5. Do you now intend to serve Christ and do you thus acknowledge his lordship over your whole life? Do you realize that you must depend on the strength of the Holy Spirit, and whereas this obedience will indeed be costly, it will not result in any loss to yourself, but will rather bring fulfilment to yourself as a creature made in the image of God?


For membership:


6. In joining this particular congregation do you promise to be subject to the teaching and discipline of its elders under the Word of God and commit yourself to the welfare of its members?



The Constitution of The International Presbyterian Church

The official name of this church is the International Presbyterian Church.

The subordinate standards of the International Presbyterian Church are the Westminster Confession of Faith and Catechisms.

Local Churches and the Synod

Chapters 13, 14 and 15 of the Book of Acts together with the remainder of the New Testament make it clear that both local churches and synods (or councils) are pleasing to God and commanded by him.

Almighty God in his providence has allowed different parts of his church to be governed in varied ways. He has blessed churches of diverse government as his fruitful branches. Rejoicing in this and in no way casting reflections upon bodies differently governed, we nevertheless believe that government by presbyters is founded upon the Word of God and the practice of the early church and is highly expedient.

We believe that each local church may call one or more men to be 'pastor'. By this title we mean an elder who is able to devote much of his time and gifts to the teaching, shepherding, and ruling of the church, and who therefore should receive financial support from the church. However, the pastor(s) and other elders, as their New Testament description, 'bishop' (episkopoi), indicates, are joined together in the oversight of the church. The distinction between the two indicates no superiority one over another, as all together are responsible for the feeding and shepherding of Christ's flock. (While pastors are not necessary for the well-being of the church, it is evident from Scripture that pastors are most helpful to the well-being of the church.) Any distinction between pastors and elders is to be considered one of expedience and not of office. All presbyters are referred to in I Timothy 3:2 which says 'the bishop must be … a good teacher' (NEB), but this need not imply that all must preach (or that all must equally preach) in the public worship of the church.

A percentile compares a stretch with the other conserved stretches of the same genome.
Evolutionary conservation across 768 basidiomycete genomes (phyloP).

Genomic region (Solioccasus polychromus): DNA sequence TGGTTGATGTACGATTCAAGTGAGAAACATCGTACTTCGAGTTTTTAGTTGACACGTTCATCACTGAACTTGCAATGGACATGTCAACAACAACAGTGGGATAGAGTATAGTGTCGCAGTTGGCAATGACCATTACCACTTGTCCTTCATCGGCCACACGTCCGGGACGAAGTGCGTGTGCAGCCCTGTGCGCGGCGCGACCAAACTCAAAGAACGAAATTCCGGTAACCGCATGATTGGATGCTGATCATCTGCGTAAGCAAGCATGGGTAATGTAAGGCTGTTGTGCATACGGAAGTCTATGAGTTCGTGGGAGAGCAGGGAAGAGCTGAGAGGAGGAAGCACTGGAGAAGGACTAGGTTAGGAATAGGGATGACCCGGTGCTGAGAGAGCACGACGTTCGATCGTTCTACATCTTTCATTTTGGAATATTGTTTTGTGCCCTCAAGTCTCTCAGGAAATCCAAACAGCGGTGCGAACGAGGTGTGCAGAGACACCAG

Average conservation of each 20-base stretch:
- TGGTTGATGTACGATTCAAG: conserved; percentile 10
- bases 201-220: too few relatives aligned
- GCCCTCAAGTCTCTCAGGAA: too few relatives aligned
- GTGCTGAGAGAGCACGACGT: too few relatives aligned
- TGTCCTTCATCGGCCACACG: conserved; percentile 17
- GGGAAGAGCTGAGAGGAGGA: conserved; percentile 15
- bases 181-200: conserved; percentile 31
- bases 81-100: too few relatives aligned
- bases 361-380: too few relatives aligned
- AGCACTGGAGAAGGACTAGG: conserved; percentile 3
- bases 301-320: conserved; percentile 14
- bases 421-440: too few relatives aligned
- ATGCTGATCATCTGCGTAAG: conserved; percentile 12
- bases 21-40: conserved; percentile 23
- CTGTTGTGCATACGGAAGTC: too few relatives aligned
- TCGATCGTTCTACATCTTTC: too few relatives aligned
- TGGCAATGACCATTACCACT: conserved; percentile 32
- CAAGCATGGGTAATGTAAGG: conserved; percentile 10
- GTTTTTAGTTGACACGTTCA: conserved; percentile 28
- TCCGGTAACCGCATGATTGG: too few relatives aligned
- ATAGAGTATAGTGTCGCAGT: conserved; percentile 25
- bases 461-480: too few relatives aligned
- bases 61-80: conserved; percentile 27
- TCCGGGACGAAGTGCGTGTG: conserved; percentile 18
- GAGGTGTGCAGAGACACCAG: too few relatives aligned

Believing that local churches, presbyteries, and synods are founded upon and agreeable to the Word of God, we authorize the spiritual government of this Church by sessions, presbyteries, and synods, which are to be comprised only of presbyters.

These councils do not possess any civil jurisdiction, nor do they inflict any civil penalties. Their power is wholly moral and spiritual, only ministerial and declarative of the Word of God.

The synod, a presbytery, or a local church may own property in accordance with the laws of the country in which the property is situated.

A local church is entitled to keep or dispose of its property as it sees fit whether it remains within or chooses to withdraw from the International Presbyterian Church. This statement is to be construed as a solemn covenant by which the International Presbyterian Church as a whole undertakes never to attempt to secure possession of the property of any congregation against its will, whether or not the congregation remains a part of this body. All officers and agencies of the International Presbyterian Church are hereby prohibited from making any such attempt. These provisions concerning local church property are unamendable and irrevocable.

Officers of the Church

The officers of this church are presbyters (comprising pastors and elders) and deacons.

PRESBYTERS: The person who fills the office of presbyter receives in the Scriptures different names expressive of his various duties. As he has oversight of the flock of Christ, he is called pastor or shepherd. As he serves Christ in his Church he is named minister. As it is his duty to be mature and wise, living as an example to the flock and governing well in the household and kingdom of Christ, he is termed presbyter or elder. As he is sent to declare the will of God to sinners, urging them to be reconciled to God through Christ, entrusted with the Gospel, he is designated ambassador. As he dispenses the manifold grace of God, overseeing the ordinances instituted by Christ, he is entitled steward of the mysteries of God. In all he is in humility the servant of Christ, set apart for the work of his Gospel.

DEACONS: The Scriptures teach that deacons are called to a ministry of helpful service, according to the example of the Lord Jesus who himself 'went about doing good' (Acts 10:38). Their work of giving practical assistance to those in need lends visible expression to the unity of believers in the one Body of Christ.